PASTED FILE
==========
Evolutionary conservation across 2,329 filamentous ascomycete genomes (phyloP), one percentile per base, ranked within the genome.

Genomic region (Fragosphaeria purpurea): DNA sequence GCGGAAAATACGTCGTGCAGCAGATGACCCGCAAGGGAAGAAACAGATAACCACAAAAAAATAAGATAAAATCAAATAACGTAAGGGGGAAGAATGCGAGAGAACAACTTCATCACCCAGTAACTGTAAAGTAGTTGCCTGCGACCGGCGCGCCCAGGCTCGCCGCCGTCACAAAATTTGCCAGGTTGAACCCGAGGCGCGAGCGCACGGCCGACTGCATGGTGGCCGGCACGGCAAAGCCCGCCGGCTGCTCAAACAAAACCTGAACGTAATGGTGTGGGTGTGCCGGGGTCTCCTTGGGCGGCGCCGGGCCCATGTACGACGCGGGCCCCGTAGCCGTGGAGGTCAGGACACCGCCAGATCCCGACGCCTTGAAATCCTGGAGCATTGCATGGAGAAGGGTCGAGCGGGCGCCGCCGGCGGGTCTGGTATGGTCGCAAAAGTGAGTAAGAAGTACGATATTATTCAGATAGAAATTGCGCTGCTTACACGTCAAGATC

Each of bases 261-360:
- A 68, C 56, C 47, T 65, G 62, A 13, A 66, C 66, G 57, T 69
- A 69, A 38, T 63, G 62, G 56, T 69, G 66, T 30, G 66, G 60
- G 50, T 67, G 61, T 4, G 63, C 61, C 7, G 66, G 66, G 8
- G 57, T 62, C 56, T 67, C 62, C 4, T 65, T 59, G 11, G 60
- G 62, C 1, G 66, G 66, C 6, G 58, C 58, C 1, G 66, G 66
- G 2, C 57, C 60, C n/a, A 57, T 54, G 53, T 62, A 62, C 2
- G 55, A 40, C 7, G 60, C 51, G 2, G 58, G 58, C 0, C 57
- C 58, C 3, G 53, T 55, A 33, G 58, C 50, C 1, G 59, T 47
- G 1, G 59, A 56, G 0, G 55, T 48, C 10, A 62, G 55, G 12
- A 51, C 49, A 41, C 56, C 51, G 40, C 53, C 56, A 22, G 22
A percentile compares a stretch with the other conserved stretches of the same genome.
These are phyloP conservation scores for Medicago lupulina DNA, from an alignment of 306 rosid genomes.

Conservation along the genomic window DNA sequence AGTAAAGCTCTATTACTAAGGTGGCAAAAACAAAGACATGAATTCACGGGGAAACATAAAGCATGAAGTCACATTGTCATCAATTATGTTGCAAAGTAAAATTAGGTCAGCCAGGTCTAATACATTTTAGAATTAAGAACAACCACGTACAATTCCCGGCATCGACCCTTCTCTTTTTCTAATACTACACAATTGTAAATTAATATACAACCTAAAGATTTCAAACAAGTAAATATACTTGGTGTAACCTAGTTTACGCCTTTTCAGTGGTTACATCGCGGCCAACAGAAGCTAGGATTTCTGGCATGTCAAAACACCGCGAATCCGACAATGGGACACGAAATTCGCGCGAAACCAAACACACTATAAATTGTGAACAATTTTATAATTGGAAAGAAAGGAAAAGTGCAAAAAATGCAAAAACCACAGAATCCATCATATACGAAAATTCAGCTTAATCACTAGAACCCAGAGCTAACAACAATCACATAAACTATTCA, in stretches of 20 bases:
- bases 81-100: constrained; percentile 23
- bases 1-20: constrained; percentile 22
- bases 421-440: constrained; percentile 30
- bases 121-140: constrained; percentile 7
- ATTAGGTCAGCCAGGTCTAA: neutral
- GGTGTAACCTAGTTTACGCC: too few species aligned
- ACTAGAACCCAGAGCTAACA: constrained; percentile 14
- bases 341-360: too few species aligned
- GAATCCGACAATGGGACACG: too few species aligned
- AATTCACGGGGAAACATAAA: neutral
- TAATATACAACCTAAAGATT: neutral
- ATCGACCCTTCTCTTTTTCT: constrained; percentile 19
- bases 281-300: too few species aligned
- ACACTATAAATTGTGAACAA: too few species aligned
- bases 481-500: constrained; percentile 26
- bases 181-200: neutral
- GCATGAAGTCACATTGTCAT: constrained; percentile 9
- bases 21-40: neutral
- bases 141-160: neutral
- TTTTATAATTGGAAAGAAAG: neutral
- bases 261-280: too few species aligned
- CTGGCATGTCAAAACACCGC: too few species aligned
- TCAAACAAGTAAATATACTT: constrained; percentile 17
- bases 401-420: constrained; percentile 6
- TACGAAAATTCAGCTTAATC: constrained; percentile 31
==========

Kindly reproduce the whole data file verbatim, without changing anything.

Evolutionary conservation across 2,329 filamentous ascomycete genomes (phyloP), one percentile per base, ranked within the genome.

Genomic region (Fragosphaeria purpurea): DNA sequence GCGGAAAATACGTCGTGCAGCAGATGACCCGCAAGGGAAGAAACAGATAACCACAAAAAAATAAGATAAAATCAAATAACGTAAGGGGGAAGAATGCGAGAGAACAACTTCATCACCCAGTAACTGTAAAGTAGTTGCCTGCGACCGGCGCGCCCAGGCTCGCCGCCGTCACAAAATTTGCCAGGTTGAACCCGAGGCGCGAGCGCACGGCCGACTGCATGGTGGCCGGCACGGCAAAGCCCGCCGGCTGCTCAAACAAAACCTGAACGTAATGGTGTGGGTGTGCCGGGGTCTCCTTGGGCGGCGCCGGGCCCATGTACGACGCGGGCCCCGTAGCCGTGGAGGTCAGGACACCGCCAGATCCCGACGCCTTGAAATCCTGGAGCATTGCATGGAGAAGGGTCGAGCGGGCGCCGCCGGCGGGTCTGGTATGGTCGCAAAAGTGAGTAAGAAGTACGATATTATTCAGATAGAAATTGCGCTGCTTACACGTCAAGATC

Each of bases 261-360:
- A 68, C 56, C 47, T 65, G 62, A 13, A 66, C 66, G 57, T 69
- A 69, A 38, T 63, G 62, G 56, T 69, G 66, T 30, G 66, G 60
- G 50, T 67, G 61, T 4, G 63, C 61, C 7, G 66, G 66, G 8
- G 57, T 62, C 56, T 67, C 62, C 4, T 65, T 59, G 11, G 60
- G 62, C 1, G 66, G 66, C 6, G 58, C 58, C 1, G 66, G 66
- G 2, C 57, C 60, C n/a, A 57, T 54, G 53, T 62, A 62, C 2
- G 55, A 40, C 7, G 60, C 51, G 2, G 58, G 58, C 0, C 57
- C 58, C 3, G 53, T 55, A 33, G 58, C 50, C 1, G 59, T 47
- G 1, G 59, A 56, G 0, G 55, T 48, C 10, A 62, G 55, G 12
- A 51, C 49, A 41, C 56, C 51, G 40, C 53, C 56, A 22, G 22
A percentile compares a stretch with the other conserved stretches of the same genome.
These are phyloP conservation scores for Medicago lupulina DNA, from an alignment of 306 rosid genomes.

Conservation along the genomic window DNA sequence AGTAAAGCTCTATTACTAAGGTGGCAAAAACAAAGACATGAATTCACGGGGAAACATAAAGCATGAAGTCACATTGTCATCAATTATGTTGCAAAGTAAAATTAGGTCAGCCAGGTCTAATACATTTTAGAATTAAGAACAACCACGTACAATTCCCGGCATCGACCCTTCTCTTTTTCTAATACTACACAATTGTAAATTAATATACAACCTAAAGATTTCAAACAAGTAAATATACTTGGTGTAACCTAGTTTACGCCTTTTCAGTGGTTACATCGCGGCCAACAGAAGCTAGGATTTCTGGCATGTCAAAACACCGCGAATCCGACAATGGGACACGAAATTCGCGCGAAACCAAACACACTATAAATTGTGAACAATTTTATAATTGGAAAGAAAGGAAAAGTGCAAAAAATGCAAAAACCACAGAATCCATCATATACGAAAATTCAGCTTAATCACTAGAACCCAGAGCTAACAACAATCACATAAACTATTCA, in stretches of 20 bases:
- bases 81-100: constrained; percentile 23
- bases 1-20: constrained; percentile 22
- bases 421-440: constrained; percentile 30
- bases 121-140: constrained; percentile 7
- ATTAGGTCAGCCAGGTCTAA: neutral
- GGTGTAACCTAGTTTACGCC: too few species aligned
- ACTAGAACCCAGAGCTAACA: constrained; percentile 14
- bases 341-360: too few species aligned
- GAATCCGACAATGGGACACG: too few species aligned
- AATTCACGGGGAAACATAAA: neutral
- TAATATACAACCTAAAGATT: neutral
- ATCGACCCTTCTCTTTTTCT: constrained; percentile 19
- bases 281-300: too few species aligned
- ACACTATAAATTGTGAACAA: too few species aligned
- bases 481-500: constrained; percentile 26
- bases 181-200: neutral
- GCATGAAGTCACATTGTCAT: constrained; percentile 9
- bases 21-40: neutral
- bases 141-160: neutral
- TTTTATAATTGGAAAGAAAG: neutral
- bases 261-280: too few species aligned
- CTGGCATGTCAAAACACCGC: too few species aligned
- TCAAACAAGTAAATATACTT: constrained; percentile 17
- bases 401-420: constrained; percentile 6
- TACGAAAATTCAGCTTAATC: constrained; percentile 31